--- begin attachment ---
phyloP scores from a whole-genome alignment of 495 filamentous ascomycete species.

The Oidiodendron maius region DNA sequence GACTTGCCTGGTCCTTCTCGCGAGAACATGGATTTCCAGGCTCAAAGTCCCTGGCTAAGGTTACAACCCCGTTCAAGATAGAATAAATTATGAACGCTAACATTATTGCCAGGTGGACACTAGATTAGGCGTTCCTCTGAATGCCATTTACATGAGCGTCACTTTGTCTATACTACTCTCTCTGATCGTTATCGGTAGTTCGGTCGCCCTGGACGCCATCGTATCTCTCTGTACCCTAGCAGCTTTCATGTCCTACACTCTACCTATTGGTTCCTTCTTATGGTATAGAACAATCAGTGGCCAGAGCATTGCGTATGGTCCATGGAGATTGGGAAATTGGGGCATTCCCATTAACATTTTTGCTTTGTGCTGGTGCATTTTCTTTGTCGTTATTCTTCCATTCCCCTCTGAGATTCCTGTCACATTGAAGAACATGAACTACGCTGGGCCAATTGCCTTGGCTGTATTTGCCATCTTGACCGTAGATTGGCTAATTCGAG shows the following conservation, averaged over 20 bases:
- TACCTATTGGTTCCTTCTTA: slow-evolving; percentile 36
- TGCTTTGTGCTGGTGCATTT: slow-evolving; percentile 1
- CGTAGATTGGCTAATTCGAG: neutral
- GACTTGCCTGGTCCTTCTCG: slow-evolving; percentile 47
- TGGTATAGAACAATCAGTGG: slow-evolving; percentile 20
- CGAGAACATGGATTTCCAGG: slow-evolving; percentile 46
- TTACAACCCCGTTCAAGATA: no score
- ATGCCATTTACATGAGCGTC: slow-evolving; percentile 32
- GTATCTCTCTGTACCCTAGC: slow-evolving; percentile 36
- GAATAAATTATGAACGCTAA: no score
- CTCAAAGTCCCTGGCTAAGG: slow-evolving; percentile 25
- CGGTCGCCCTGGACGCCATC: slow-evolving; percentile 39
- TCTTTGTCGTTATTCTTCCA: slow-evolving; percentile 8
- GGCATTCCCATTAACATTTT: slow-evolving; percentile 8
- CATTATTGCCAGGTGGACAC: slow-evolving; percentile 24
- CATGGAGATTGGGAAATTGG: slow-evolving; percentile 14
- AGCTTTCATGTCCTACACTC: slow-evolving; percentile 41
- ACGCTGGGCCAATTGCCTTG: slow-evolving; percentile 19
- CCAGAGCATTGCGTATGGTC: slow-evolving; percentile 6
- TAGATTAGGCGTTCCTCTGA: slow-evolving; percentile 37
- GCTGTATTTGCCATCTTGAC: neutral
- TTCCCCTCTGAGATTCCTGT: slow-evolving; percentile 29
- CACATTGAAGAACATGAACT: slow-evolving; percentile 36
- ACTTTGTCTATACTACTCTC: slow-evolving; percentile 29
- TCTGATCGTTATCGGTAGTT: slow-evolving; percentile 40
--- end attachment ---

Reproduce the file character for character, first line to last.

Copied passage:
phyloP scores from a whole-genome alignment of 495 filamentous ascomycete species.

The Oidiodendron maius region DNA sequence GACTTGCCTGGTCCTTCTCGCGAGAACATGGATTTCCAGGCTCAAAGTCCCTGGCTAAGGTTACAACCCCGTTCAAGATAGAATAAATTATGAACGCTAACATTATTGCCAGGTGGACACTAGATTAGGCGTTCCTCTGAATGCCATTTACATGAGCGTCACTTTGTCTATACTACTCTCTCTGATCGTTATCGGTAGTTCGGTCGCCCTGGACGCCATCGTATCTCTCTGTACCCTAGCAGCTTTCATGTCCTACACTCTACCTATTGGTTCCTTCTTATGGTATAGAACAATCAGTGGCCAGAGCATTGCGTATGGTCCATGGAGATTGGGAAATTGGGGCATTCCCATTAACATTTTTGCTTTGTGCTGGTGCATTTTCTTTGTCGTTATTCTTCCATTCCCCTCTGAGATTCCTGTCACATTGAAGAACATGAACTACGCTGGGCCAATTGCCTTGGCTGTATTTGCCATCTTGACCGTAGATTGGCTAATTCGAG shows the following conservation, averaged over 20 bases:
- TACCTATTGGTTCCTTCTTA: slow-evolving; percentile 36
- TGCTTTGTGCTGGTGCATTT: slow-evolving; percentile 1
- CGTAGATTGGCTAATTCGAG: neutral
- GACTTGCCTGGTCCTTCTCG: slow-evolving; percentile 47
- TGGTATAGAACAATCAGTGG: slow-evolving; percentile 20
- CGAGAACATGGATTTCCAGG: slow-evolving; percentile 46
- TTACAACCCCGTTCAAGATA: no score
- ATGCCATTTACATGAGCGTC: slow-evolving; percentile 32
- GTATCTCTCTGTACCCTAGC: slow-evolving; percentile 36
- GAATAAATTATGAACGCTAA: no score
- CTCAAAGTCCCTGGCTAAGG: slow-evolving; percentile 25
- CGGTCGCCCTGGACGCCATC: slow-evolving; percentile 39
- TCTTTGTCGTTATTCTTCCA: slow-evolving; percentile 8
- GGCATTCCCATTAACATTTT: slow-evolving; percentile 8
- CATTATTGCCAGGTGGACAC: slow-evolving; percentile 24
- CATGGAGATTGGGAAATTGG: slow-evolving; percentile 14
- AGCTTTCATGTCCTACACTC: slow-evolving; percentile 41
- ACGCTGGGCCAATTGCCTTG: slow-evolving; percentile 19
- CCAGAGCATTGCGTATGGTC: slow-evolving; percentile 6
- TAGATTAGGCGTTCCTCTGA: slow-evolving; percentile 37
- GCTGTATTTGCCATCTTGAC: neutral
- TTCCCCTCTGAGATTCCTGT: slow-evolving; percentile 29
- CACATTGAAGAACATGAACT: slow-evolving; percentile 36
- ACTTTGTCTATACTACTCTC: slow-evolving; percentile 29
- TCTGATCGTTATCGGTAGTT: slow-evolving; percentile 40